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Author Topic: How to calculate the time for one clock cycle  (Read 15385 times)

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Offline roi_tauTopic starter

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How to calculate the time for one clock cycle
« on: December 04, 2008, 01:32:17 AM »
Hi everyone

In the 50 $ robot,there was the formula that 23 cycles are approx 0.992ms

How can I calculate it in PIC16F887 with 8MHz ?

And I was told that if the servo doesn't get exact pulses ("1" and "0" ) it can damage the servo (I think I did it to mine...)

How much is crucial that the off pulse would be 20ms minus the on pulse ?

In the 50 $ code example , the off pulse was const.


All the best


Roi

Offline Webbot

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Re: How to calculate the time for one clock cycle
« Reply #1 on: December 04, 2008, 03:57:22 AM »
Quote
In the 50 $ robot,there was the formula that 23 cycles are approx 0.992ms

You can either: do it by trial and error ie use a stopwatch and write a program to turn on and LED, call the loop 10000 times, turn off the LED. Then fiddle with the delay loop until it 10000 times longer than you need. OR, the more accurate, is to look at the assembly language that has been produced (look at the listing files created by the compiler) and then look at the controllers datasheet to see how many cycle each assembly instruction takes. An 8MHz processor will do 8 million cycles per second.

Quote
And I was told that if the servo doesn't get exact pulses ("1" and "0" ) it can damage the servo (I think I did it to mine...)
The only wat I can think that it will damage an un-modified servo is that if you try to push it beyond its endstops and the current goes up to high.

Quote
How much is crucial that the off pulse would be 20ms minus the on pulse ?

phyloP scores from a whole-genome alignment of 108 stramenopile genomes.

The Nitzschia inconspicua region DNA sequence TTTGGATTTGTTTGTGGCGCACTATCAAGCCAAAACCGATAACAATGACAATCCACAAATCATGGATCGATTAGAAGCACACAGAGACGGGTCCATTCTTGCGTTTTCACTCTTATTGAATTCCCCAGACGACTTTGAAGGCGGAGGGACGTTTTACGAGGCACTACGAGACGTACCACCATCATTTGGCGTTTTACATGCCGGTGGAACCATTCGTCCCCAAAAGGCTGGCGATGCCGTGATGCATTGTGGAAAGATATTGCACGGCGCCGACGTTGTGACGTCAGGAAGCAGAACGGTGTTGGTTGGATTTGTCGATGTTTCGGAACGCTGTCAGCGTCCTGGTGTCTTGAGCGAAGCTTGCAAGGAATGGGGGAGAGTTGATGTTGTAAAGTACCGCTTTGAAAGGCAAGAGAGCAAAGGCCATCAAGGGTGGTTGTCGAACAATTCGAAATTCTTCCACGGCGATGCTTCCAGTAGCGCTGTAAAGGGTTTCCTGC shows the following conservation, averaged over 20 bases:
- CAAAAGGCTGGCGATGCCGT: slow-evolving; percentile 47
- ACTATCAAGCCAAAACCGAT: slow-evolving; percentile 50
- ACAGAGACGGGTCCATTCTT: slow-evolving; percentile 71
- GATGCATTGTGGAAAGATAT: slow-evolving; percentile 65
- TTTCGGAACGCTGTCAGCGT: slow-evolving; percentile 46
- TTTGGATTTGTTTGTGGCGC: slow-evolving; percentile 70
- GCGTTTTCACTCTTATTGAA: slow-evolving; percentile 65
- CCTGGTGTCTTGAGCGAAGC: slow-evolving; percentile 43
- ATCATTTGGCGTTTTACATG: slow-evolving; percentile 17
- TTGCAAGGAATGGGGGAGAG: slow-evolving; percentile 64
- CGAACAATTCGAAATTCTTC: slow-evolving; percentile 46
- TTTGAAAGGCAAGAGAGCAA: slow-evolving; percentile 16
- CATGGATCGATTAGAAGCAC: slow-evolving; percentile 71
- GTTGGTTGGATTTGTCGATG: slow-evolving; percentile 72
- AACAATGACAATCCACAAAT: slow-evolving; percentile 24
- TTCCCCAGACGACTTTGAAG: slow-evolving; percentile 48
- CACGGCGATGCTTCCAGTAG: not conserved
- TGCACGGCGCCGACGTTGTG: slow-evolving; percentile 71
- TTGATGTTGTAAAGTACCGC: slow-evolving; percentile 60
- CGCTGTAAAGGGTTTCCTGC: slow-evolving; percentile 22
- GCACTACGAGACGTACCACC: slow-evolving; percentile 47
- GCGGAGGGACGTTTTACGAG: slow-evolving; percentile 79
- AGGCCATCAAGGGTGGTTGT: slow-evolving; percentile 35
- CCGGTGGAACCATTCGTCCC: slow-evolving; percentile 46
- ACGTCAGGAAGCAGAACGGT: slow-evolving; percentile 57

In the 50 $ code example , the off pulse was const.
Not very crucial. If you wait too long between the pulses then the motion will be jerky. If you send the pulses too quickly then it can confuse the servo a bit. But a few ms either way wont make much difference.
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Offline hudbrog

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Re: How to calculate the time for one clock cycle
« Reply #2 on: December 04, 2008, 04:18:30 AM »
Actually, it's just 1/8000000 of a second for 8mhz =)
To calculate timing precisely without using timers, you have to write using assembly. for example in avr:
ldi R17, 16     ' takes 1 clock cycle
b: dec r17     ' takes 1 clock cycle
brne b          ' takes 2 cycle to branch, and 1 otherwise

so whole program will take 1+1+16*2+1=35 cycles, or 4.37 usec



Offline Webbot

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Re: How to calculate the time for one clock cycle
« Reply #3 on: December 04, 2008, 04:34:54 AM »
Yes one cycle takes 1/8000000 of a second or, as I said, 8000000 cycles per second.

Don't forget that the 'dec r17' instruction is also in the loop so it actually takes:-

1 + 16*(1 + 2) + 1 = 50 cycles or 6.25 usec
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Offline cosminprund

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Re: How to calculate the time for one clock cycle
« Reply #4 on: December 04, 2008, 04:40:38 AM »
"roi_tau" is talking about an PIC16F887 - that's an 8 bit PICMicro, it uses 4 clock cycles per instruction, so he only gets 2 MIPS with an 8Mhz clock :)

Offline hudbrog

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Re: How to calculate the time for one clock cycle
« Reply #5 on: December 04, 2008, 05:31:49 AM »
Don't forget that the 'dec r17' instruction is also in the loop so it actually takes:-
yep, my bad =)

"roi_tau" is talking about an PIC16F887 - that's an 8 bit PICMicro, it uses 4 clock cycles per instruction, so he only gets 2 MIPS with an 8Mhz clock :)
afaik there are tables for PICs too... 4 clock cycles for usual instructions, more for branching... don't really remember =(

Offline cosminprund

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Re: How to calculate the time for one clock cycle
« Reply #6 on: December 04, 2008, 07:00:32 AM »
PIC's use 4 clock cycles for all usual instructions and twice as many for instructions that affect the program counter (jumps, goto's skips).

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